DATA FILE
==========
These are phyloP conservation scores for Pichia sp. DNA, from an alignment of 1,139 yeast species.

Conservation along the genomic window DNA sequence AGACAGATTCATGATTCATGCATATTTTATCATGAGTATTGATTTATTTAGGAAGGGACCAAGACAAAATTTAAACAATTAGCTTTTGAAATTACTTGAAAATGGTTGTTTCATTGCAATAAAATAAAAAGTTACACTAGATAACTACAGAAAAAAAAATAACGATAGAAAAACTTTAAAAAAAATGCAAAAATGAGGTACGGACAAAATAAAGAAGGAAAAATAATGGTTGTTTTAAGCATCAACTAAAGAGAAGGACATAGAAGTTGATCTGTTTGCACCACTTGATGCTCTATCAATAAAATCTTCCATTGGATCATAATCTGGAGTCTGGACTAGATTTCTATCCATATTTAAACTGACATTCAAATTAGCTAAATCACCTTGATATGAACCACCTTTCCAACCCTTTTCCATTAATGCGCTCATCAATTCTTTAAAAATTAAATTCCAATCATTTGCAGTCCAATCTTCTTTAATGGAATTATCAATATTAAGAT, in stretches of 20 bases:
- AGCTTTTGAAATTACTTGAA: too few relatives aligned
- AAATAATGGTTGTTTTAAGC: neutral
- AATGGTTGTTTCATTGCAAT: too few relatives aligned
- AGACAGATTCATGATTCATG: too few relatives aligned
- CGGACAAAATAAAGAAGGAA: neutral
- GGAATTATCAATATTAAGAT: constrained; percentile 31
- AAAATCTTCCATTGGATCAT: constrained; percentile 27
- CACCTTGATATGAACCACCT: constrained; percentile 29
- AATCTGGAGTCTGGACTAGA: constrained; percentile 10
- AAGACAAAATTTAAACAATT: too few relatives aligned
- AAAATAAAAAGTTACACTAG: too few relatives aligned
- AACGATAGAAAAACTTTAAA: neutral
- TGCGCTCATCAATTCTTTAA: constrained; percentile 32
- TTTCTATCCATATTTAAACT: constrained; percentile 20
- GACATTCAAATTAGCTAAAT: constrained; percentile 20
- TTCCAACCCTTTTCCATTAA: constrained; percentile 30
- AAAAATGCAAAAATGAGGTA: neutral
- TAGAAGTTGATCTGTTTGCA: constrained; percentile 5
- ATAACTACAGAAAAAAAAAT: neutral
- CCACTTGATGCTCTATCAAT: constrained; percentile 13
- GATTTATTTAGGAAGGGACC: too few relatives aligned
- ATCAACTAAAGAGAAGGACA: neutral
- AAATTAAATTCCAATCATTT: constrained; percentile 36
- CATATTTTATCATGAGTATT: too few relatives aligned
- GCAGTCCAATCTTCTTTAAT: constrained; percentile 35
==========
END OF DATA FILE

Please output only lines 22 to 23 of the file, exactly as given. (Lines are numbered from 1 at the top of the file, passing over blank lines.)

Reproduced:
- CCACTTGATGCTCTATCAAT: constrained; percentile 13
- GATTTATTTAGGAAGGGACC: too few relatives aligned